Psychological conditions like anxiety, depression and other stress disorders can make it difficult for us to remain connected to the present moment. Anxiety is often characterized by a real or perceived danger that might cause an adrenaline rush. There might also be an influx of thoughts that might not be in control of the person affected by it. Since the body is in a state of fight or flight, it is difficult for the person to be in the moment. Grounding techniques or exercises can make a person be in the moment or help them come back into reality.
These skills can be helpful in managing overwhelming feelings or intense anxiety and can provide immediate relief. Grounding is known to relax our ‘lizard brain’ or the limbic system associated with the perception of threat. They can also help get you help from painful flashbacks and uncomfortable emotions that are too difficult to handle.
Physical grounding techniques
Grounding usually involves two methods, sensory awareness and mental work. The sensory techniques make use of the five senses. It could be like dipping your palms in water, trying to feel its temperature with your fingertips. Other ways of activating your senses could be picking up and touching the items near you, breathing deeply, holding a piece of ice, thinking about a fragrance, and figuring out how it makes you feel. One can also find a way back to reality by listening more attentively to the surrounding, what noises one can hear, thinking about the language spoken and feeling other things going on in the background.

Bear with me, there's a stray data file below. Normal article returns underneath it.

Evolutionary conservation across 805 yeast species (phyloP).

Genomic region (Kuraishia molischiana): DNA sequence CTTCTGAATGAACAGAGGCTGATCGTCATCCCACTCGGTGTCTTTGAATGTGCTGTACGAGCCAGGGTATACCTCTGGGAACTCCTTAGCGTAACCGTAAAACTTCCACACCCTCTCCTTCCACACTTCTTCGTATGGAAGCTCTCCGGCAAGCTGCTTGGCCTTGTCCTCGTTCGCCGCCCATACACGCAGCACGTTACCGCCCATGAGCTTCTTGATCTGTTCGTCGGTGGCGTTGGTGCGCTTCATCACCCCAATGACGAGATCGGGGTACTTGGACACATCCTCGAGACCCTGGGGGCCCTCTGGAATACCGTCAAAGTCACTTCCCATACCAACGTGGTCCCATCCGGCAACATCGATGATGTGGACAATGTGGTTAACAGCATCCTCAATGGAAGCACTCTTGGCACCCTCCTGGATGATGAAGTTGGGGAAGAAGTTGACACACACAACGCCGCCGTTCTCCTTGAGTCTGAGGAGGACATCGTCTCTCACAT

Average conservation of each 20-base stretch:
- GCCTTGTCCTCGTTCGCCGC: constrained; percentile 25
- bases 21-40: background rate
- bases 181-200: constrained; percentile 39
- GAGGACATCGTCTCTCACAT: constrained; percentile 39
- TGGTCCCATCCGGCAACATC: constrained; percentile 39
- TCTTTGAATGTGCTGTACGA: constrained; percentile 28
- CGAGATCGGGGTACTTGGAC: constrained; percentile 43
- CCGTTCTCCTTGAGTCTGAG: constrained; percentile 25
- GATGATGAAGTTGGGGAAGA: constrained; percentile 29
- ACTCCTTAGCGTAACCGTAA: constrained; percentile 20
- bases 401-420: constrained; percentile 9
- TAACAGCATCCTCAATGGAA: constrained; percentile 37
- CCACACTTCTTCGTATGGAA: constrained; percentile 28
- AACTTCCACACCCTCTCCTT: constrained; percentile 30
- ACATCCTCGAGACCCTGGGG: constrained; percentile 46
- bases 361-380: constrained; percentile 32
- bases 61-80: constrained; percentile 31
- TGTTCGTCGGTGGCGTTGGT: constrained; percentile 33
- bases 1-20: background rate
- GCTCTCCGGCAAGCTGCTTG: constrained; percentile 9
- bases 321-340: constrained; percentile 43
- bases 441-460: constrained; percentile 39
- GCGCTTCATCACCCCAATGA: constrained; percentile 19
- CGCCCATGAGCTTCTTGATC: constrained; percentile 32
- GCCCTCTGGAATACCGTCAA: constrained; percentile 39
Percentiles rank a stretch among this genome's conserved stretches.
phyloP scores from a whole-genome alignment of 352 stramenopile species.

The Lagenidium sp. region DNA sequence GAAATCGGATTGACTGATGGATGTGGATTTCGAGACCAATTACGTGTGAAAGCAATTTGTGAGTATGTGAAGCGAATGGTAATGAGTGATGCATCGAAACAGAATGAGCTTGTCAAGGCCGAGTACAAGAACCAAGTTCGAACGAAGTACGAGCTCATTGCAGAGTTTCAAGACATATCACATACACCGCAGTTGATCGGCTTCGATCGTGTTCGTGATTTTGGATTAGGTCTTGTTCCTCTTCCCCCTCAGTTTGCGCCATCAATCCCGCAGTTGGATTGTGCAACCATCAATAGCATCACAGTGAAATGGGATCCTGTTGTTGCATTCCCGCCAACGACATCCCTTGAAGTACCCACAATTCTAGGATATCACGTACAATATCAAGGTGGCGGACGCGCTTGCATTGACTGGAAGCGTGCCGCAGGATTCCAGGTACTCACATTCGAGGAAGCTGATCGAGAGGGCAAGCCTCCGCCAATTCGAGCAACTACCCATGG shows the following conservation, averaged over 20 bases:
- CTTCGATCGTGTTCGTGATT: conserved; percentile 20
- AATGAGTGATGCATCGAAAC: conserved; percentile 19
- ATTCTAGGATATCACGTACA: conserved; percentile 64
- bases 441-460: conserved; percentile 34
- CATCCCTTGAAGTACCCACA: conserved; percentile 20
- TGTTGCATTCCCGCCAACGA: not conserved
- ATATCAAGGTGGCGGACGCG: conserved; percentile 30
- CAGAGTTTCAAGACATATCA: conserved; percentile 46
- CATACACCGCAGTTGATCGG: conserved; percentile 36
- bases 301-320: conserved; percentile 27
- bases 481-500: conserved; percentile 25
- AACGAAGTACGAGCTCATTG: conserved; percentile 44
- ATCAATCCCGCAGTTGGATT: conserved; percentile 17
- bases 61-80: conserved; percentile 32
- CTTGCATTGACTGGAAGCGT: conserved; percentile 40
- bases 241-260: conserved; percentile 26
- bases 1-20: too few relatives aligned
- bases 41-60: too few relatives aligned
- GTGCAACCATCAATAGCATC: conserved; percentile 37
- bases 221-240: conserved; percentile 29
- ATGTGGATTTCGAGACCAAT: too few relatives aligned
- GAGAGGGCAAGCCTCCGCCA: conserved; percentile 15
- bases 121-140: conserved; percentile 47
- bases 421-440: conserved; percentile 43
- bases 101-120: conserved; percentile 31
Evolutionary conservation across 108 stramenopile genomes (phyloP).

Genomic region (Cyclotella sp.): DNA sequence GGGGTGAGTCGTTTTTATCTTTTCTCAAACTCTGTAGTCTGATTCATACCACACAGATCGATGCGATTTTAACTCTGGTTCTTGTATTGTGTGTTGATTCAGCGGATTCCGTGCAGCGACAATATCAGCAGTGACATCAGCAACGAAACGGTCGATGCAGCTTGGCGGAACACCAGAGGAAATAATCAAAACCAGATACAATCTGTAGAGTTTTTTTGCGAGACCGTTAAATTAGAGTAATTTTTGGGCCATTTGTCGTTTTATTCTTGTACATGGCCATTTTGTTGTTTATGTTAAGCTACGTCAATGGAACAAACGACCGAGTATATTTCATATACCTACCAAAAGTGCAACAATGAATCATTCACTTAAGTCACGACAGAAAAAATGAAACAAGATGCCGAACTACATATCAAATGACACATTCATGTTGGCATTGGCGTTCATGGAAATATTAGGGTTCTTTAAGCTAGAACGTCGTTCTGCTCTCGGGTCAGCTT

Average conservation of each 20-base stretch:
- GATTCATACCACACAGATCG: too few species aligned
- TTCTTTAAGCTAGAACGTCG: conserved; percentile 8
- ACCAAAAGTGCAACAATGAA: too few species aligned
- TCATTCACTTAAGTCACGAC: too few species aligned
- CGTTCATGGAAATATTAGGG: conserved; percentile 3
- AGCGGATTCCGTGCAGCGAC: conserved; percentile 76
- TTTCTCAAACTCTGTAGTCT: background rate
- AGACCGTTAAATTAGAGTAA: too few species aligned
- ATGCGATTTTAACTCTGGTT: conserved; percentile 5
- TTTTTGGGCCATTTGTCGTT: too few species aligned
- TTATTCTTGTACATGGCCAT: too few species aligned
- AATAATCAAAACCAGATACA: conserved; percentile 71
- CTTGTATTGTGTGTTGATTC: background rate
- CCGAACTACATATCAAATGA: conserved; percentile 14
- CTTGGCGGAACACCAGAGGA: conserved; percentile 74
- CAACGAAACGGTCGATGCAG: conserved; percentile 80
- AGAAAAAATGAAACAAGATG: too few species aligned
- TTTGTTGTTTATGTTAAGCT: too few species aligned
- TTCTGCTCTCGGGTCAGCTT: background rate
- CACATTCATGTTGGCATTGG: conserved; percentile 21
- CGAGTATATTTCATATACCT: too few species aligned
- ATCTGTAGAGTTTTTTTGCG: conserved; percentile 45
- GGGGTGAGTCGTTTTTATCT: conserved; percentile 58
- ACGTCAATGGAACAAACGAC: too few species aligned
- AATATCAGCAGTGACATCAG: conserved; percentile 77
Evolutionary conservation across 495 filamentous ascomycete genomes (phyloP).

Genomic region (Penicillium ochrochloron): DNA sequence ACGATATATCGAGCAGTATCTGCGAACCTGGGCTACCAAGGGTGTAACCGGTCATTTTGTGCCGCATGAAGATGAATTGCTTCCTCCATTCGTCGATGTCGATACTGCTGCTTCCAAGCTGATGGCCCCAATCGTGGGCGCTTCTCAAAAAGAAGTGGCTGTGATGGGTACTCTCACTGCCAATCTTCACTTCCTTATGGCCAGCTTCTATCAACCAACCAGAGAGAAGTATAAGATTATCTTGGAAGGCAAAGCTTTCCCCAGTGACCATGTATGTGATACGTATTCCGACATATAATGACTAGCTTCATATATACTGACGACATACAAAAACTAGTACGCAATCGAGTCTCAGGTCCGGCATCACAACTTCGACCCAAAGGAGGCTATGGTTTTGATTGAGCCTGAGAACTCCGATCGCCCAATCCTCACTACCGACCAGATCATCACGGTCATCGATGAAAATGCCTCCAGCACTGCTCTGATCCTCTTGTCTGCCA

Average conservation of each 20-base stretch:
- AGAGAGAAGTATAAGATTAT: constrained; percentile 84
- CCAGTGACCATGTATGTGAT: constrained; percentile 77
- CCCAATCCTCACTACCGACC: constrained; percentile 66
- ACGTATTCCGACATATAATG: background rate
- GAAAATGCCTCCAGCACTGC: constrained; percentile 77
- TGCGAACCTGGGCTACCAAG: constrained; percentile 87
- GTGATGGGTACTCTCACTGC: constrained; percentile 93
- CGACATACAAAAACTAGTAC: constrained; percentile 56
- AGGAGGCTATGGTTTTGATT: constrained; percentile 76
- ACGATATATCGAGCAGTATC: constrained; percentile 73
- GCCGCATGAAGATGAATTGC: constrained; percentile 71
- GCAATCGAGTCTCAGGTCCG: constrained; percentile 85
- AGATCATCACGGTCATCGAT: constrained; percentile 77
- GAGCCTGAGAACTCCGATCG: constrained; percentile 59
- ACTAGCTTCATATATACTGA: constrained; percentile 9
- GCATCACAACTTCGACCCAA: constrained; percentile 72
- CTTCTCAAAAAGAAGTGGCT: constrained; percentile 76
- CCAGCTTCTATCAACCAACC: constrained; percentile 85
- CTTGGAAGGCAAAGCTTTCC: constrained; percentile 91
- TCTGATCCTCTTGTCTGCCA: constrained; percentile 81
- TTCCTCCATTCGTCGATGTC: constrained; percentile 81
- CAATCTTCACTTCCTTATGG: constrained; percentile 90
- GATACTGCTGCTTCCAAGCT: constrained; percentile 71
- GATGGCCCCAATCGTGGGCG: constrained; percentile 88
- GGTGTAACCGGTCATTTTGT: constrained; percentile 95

Grounding exercises can also include a conscious body scan. It could include activities like focusing on your body from head to toe. Noticing the weight of your hair on your shoulder or how your stomach feels, whether is it full or empty, how the floor feels, whether is it warm, cold or neutral. One can also curl their fingers or toes to see how it makes one feel.
Try the 5-4-3-2-1 method
In order to make a person come back to reality, experts make use of a sensory technique that can bring a person’s attention back to reality. It involves the following steps-
Seeing 5 things around you
Touching 4 things around you
Hearing 3 things
Trying to smell 2 things around you
Tasting 1 thing in your immediate surrounding.
Anxiety occupies your upper body
Anxiety involves a fight-or-flight response. It happens alongside the activating of the sympathetic nervous system. Since the nerves associated with the response are more or less located in the upper part of the body, anxiety occupies or is concentrated more on the upper body. As per experts, shifting our focus on to the lower body like taking notice of the sensations in the toe can shift our awareness almost immediately. One can also visualize anxiety as energy and can make it move from the upper body to the lower end with one’s imagination.
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